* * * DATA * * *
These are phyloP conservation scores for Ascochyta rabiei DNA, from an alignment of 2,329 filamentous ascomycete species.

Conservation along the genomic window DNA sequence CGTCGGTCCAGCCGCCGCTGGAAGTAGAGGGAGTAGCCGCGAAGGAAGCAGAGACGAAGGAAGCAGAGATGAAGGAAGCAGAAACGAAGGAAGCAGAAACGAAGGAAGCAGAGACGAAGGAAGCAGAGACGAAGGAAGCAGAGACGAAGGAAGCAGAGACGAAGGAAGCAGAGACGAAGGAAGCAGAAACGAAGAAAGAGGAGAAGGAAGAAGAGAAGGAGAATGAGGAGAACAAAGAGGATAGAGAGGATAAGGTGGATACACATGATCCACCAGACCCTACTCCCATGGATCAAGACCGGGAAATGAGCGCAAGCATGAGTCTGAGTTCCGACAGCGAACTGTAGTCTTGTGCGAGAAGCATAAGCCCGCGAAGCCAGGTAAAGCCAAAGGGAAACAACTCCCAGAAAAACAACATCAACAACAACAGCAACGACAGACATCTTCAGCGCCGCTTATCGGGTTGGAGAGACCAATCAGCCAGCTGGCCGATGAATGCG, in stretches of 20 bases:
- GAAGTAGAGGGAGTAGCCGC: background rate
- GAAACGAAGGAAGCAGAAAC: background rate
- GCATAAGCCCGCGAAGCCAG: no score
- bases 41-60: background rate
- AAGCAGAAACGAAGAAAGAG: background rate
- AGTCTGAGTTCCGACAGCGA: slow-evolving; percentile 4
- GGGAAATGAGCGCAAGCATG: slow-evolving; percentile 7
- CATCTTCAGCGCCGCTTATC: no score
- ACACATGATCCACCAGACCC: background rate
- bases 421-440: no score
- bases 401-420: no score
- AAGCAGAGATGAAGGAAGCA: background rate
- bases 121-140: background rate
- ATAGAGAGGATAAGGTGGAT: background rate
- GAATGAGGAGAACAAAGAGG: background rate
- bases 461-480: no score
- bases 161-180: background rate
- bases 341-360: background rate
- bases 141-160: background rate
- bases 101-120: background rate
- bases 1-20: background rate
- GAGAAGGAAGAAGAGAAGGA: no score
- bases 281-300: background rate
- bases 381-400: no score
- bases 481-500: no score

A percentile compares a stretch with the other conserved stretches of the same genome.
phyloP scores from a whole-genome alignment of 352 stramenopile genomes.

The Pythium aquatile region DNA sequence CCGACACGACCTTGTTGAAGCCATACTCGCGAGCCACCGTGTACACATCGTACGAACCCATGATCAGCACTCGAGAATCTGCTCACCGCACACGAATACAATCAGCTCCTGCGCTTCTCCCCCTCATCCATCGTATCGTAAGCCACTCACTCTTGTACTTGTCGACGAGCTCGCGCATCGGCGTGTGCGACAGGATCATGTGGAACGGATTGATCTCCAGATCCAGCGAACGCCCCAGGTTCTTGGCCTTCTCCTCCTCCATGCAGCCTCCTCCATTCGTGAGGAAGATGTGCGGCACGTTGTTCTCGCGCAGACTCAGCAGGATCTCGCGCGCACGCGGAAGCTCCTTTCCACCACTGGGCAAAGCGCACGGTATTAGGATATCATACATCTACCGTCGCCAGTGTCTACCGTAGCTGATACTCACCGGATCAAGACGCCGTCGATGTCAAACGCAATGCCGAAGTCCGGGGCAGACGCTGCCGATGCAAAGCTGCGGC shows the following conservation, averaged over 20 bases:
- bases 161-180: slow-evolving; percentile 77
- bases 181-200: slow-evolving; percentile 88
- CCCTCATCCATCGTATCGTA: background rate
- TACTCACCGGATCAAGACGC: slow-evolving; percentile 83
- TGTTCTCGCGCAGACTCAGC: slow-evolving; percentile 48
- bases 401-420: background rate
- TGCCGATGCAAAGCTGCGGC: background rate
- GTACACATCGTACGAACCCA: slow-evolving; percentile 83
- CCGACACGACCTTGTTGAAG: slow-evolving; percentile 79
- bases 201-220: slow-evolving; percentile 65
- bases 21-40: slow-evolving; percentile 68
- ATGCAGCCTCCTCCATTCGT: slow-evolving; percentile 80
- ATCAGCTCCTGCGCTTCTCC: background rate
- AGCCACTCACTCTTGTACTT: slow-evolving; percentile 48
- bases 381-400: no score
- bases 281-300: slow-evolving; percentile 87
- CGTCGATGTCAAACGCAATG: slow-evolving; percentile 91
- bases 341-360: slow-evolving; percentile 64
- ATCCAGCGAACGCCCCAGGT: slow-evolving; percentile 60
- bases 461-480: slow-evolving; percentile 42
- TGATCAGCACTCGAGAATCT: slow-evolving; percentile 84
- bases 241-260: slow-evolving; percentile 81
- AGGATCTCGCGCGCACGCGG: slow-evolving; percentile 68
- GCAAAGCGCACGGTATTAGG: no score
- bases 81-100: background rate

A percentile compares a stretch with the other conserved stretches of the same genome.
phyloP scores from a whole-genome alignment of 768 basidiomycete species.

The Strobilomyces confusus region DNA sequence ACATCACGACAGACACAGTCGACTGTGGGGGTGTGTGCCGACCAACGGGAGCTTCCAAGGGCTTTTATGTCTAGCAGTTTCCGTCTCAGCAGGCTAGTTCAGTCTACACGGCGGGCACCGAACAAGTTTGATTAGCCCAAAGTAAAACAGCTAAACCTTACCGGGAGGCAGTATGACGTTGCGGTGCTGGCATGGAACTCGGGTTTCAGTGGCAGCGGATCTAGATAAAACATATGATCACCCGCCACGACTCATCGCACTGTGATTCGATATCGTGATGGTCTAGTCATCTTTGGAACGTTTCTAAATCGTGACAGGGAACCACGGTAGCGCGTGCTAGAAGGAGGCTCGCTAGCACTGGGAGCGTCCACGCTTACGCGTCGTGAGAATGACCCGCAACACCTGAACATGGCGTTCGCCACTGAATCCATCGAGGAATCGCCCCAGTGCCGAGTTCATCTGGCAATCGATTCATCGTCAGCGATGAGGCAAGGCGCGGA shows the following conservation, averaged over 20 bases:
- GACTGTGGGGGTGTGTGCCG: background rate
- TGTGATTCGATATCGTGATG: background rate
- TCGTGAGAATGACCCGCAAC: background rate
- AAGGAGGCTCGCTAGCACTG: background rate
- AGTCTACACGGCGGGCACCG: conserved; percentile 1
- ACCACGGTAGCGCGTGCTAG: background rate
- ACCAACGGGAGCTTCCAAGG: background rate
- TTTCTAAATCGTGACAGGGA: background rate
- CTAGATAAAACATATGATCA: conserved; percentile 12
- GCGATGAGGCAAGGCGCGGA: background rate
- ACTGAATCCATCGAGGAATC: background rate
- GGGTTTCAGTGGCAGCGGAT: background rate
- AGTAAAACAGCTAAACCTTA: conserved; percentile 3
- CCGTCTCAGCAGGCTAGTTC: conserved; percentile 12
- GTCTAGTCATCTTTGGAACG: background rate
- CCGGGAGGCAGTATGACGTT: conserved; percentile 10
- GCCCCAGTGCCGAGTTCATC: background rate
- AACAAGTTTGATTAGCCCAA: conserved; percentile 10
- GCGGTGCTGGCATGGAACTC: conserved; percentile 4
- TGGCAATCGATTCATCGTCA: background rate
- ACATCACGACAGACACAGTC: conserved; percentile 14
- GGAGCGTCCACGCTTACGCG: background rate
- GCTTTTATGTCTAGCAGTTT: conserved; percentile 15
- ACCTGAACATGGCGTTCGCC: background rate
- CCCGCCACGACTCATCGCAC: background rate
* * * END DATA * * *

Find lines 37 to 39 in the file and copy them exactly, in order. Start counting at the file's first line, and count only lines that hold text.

- TGCCGATGCAAAGCTGCGGC: background rate
- GTACACATCGTACGAACCCA: slow-evolving; percentile 83
- CCGACACGACCTTGTTGAAG: slow-evolving; percentile 79